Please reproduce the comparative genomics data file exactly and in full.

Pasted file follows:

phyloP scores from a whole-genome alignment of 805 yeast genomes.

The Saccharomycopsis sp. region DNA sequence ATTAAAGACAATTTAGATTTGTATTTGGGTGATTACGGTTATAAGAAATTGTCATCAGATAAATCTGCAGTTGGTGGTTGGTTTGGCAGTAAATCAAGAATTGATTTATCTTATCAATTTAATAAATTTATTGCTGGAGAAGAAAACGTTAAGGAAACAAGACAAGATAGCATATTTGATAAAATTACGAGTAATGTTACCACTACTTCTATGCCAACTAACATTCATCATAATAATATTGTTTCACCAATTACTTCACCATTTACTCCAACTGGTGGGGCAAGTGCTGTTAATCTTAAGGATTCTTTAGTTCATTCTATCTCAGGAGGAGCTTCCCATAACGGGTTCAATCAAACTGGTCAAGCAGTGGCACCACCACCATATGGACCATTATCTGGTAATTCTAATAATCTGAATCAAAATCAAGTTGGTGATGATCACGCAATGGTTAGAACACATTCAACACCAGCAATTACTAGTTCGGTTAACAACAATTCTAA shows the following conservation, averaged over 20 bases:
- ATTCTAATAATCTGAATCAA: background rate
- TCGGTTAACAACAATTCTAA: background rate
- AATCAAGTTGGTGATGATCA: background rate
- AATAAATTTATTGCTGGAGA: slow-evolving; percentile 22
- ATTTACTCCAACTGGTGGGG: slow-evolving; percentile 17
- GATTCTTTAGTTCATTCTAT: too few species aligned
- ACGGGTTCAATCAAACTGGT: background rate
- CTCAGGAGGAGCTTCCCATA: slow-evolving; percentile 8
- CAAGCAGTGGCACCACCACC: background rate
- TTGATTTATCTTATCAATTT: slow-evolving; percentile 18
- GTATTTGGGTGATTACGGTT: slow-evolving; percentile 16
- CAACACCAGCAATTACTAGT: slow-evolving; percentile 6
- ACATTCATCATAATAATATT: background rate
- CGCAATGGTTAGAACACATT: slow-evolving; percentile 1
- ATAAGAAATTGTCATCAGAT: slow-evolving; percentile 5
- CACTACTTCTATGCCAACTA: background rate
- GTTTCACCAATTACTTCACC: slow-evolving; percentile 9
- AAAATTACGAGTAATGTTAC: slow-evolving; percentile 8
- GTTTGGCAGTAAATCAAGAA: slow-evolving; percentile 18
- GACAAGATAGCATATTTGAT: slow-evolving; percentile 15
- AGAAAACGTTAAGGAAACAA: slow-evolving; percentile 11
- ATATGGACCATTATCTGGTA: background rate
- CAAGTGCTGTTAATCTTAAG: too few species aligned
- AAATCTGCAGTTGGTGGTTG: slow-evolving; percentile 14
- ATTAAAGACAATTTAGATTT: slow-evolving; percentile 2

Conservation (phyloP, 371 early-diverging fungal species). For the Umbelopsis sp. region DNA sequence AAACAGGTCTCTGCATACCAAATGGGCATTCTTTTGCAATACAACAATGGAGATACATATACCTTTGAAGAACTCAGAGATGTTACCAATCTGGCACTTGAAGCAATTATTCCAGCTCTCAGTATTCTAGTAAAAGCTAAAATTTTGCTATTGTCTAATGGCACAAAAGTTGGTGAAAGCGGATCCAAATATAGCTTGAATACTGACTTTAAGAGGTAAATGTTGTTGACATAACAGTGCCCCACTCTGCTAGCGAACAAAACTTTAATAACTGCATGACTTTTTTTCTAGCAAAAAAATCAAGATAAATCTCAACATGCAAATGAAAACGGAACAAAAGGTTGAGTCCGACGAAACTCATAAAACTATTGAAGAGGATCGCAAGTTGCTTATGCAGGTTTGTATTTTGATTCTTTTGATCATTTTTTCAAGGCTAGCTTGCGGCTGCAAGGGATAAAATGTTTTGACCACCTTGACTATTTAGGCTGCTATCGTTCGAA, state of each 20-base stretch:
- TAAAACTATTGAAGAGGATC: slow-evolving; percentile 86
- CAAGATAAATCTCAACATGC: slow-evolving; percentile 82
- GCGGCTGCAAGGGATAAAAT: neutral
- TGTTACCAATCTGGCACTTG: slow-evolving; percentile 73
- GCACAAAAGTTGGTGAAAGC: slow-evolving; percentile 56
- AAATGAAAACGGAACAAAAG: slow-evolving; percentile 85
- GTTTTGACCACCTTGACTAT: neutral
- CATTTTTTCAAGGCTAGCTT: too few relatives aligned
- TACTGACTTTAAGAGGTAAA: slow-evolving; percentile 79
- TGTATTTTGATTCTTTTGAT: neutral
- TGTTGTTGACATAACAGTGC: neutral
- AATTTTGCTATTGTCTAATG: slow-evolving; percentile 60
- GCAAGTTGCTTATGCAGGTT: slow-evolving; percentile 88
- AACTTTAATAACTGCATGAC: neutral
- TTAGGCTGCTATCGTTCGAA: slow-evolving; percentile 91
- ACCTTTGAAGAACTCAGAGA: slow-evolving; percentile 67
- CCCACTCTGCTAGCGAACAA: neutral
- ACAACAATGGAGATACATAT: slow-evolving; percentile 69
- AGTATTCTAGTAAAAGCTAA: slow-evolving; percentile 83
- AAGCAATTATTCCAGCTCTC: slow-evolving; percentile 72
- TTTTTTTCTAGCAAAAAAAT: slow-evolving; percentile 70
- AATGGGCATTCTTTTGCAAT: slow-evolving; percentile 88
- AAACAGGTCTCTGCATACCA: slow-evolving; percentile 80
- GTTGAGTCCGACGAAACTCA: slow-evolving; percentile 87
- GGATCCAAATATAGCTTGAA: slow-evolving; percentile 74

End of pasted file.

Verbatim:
phyloP scores from a whole-genome alignment of 805 yeast genomes.

The Saccharomycopsis sp. region DNA sequence ATTAAAGACAATTTAGATTTGTATTTGGGTGATTACGGTTATAAGAAATTGTCATCAGATAAATCTGCAGTTGGTGGTTGGTTTGGCAGTAAATCAAGAATTGATTTATCTTATCAATTTAATAAATTTATTGCTGGAGAAGAAAACGTTAAGGAAACAAGACAAGATAGCATATTTGATAAAATTACGAGTAATGTTACCACTACTTCTATGCCAACTAACATTCATCATAATAATATTGTTTCACCAATTACTTCACCATTTACTCCAACTGGTGGGGCAAGTGCTGTTAATCTTAAGGATTCTTTAGTTCATTCTATCTCAGGAGGAGCTTCCCATAACGGGTTCAATCAAACTGGTCAAGCAGTGGCACCACCACCATATGGACCATTATCTGGTAATTCTAATAATCTGAATCAAAATCAAGTTGGTGATGATCACGCAATGGTTAGAACACATTCAACACCAGCAATTACTAGTTCGGTTAACAACAATTCTAA shows the following conservation, averaged over 20 bases:
- ATTCTAATAATCTGAATCAA: background rate
- TCGGTTAACAACAATTCTAA: background rate
- AATCAAGTTGGTGATGATCA: background rate
- AATAAATTTATTGCTGGAGA: slow-evolving; percentile 22
- ATTTACTCCAACTGGTGGGG: slow-evolving; percentile 17
- GATTCTTTAGTTCATTCTAT: too few species aligned
- ACGGGTTCAATCAAACTGGT: background rate
- CTCAGGAGGAGCTTCCCATA: slow-evolving; percentile 8
- CAAGCAGTGGCACCACCACC: background rate
- TTGATTTATCTTATCAATTT: slow-evolving; percentile 18
- GTATTTGGGTGATTACGGTT: slow-evolving; percentile 16
- CAACACCAGCAATTACTAGT: slow-evolving; percentile 6
- ACATTCATCATAATAATATT: background rate
- CGCAATGGTTAGAACACATT: slow-evolving; percentile 1
- ATAAGAAATTGTCATCAGAT: slow-evolving; percentile 5
- CACTACTTCTATGCCAACTA: background rate
- GTTTCACCAATTACTTCACC: slow-evolving; percentile 9
- AAAATTACGAGTAATGTTAC: slow-evolving; percentile 8
- GTTTGGCAGTAAATCAAGAA: slow-evolving; percentile 18
- GACAAGATAGCATATTTGAT: slow-evolving; percentile 15
- AGAAAACGTTAAGGAAACAA: slow-evolving; percentile 11
- ATATGGACCATTATCTGGTA: background rate
- CAAGTGCTGTTAATCTTAAG: too few species aligned
- AAATCTGCAGTTGGTGGTTG: slow-evolving; percentile 14
- ATTAAAGACAATTTAGATTT: slow-evolving; percentile 2

Conservation (phyloP, 371 early-diverging fungal species). For the Umbelopsis sp. region DNA sequence AAACAGGTCTCTGCATACCAAATGGGCATTCTTTTGCAATACAACAATGGAGATACATATACCTTTGAAGAACTCAGAGATGTTACCAATCTGGCACTTGAAGCAATTATTCCAGCTCTCAGTATTCTAGTAAAAGCTAAAATTTTGCTATTGTCTAATGGCACAAAAGTTGGTGAAAGCGGATCCAAATATAGCTTGAATACTGACTTTAAGAGGTAAATGTTGTTGACATAACAGTGCCCCACTCTGCTAGCGAACAAAACTTTAATAACTGCATGACTTTTTTTCTAGCAAAAAAATCAAGATAAATCTCAACATGCAAATGAAAACGGAACAAAAGGTTGAGTCCGACGAAACTCATAAAACTATTGAAGAGGATCGCAAGTTGCTTATGCAGGTTTGTATTTTGATTCTTTTGATCATTTTTTCAAGGCTAGCTTGCGGCTGCAAGGGATAAAATGTTTTGACCACCTTGACTATTTAGGCTGCTATCGTTCGAA, state of each 20-base stretch:
- TAAAACTATTGAAGAGGATC: slow-evolving; percentile 86
- CAAGATAAATCTCAACATGC: slow-evolving; percentile 82
- GCGGCTGCAAGGGATAAAAT: neutral
- TGTTACCAATCTGGCACTTG: slow-evolving; percentile 73
- GCACAAAAGTTGGTGAAAGC: slow-evolving; percentile 56
- AAATGAAAACGGAACAAAAG: slow-evolving; percentile 85
- GTTTTGACCACCTTGACTAT: neutral
- CATTTTTTCAAGGCTAGCTT: too few relatives aligned
- TACTGACTTTAAGAGGTAAA: slow-evolving; percentile 79
- TGTATTTTGATTCTTTTGAT: neutral
- TGTTGTTGACATAACAGTGC: neutral
- AATTTTGCTATTGTCTAATG: slow-evolving; percentile 60
- GCAAGTTGCTTATGCAGGTT: slow-evolving; percentile 88
- AACTTTAATAACTGCATGAC: neutral
- TTAGGCTGCTATCGTTCGAA: slow-evolving; percentile 91
- ACCTTTGAAGAACTCAGAGA: slow-evolving; percentile 67
- CCCACTCTGCTAGCGAACAA: neutral
- ACAACAATGGAGATACATAT: slow-evolving; percentile 69
- AGTATTCTAGTAAAAGCTAA: slow-evolving; percentile 83
- AAGCAATTATTCCAGCTCTC: slow-evolving; percentile 72
- TTTTTTTCTAGCAAAAAAAT: slow-evolving; percentile 70
- AATGGGCATTCTTTTGCAAT: slow-evolving; percentile 88
- AAACAGGTCTCTGCATACCA: slow-evolving; percentile 80
- GTTGAGTCCGACGAAACTCA: slow-evolving; percentile 87
- GGATCCAAATATAGCTTGAA: slow-evolving; percentile 74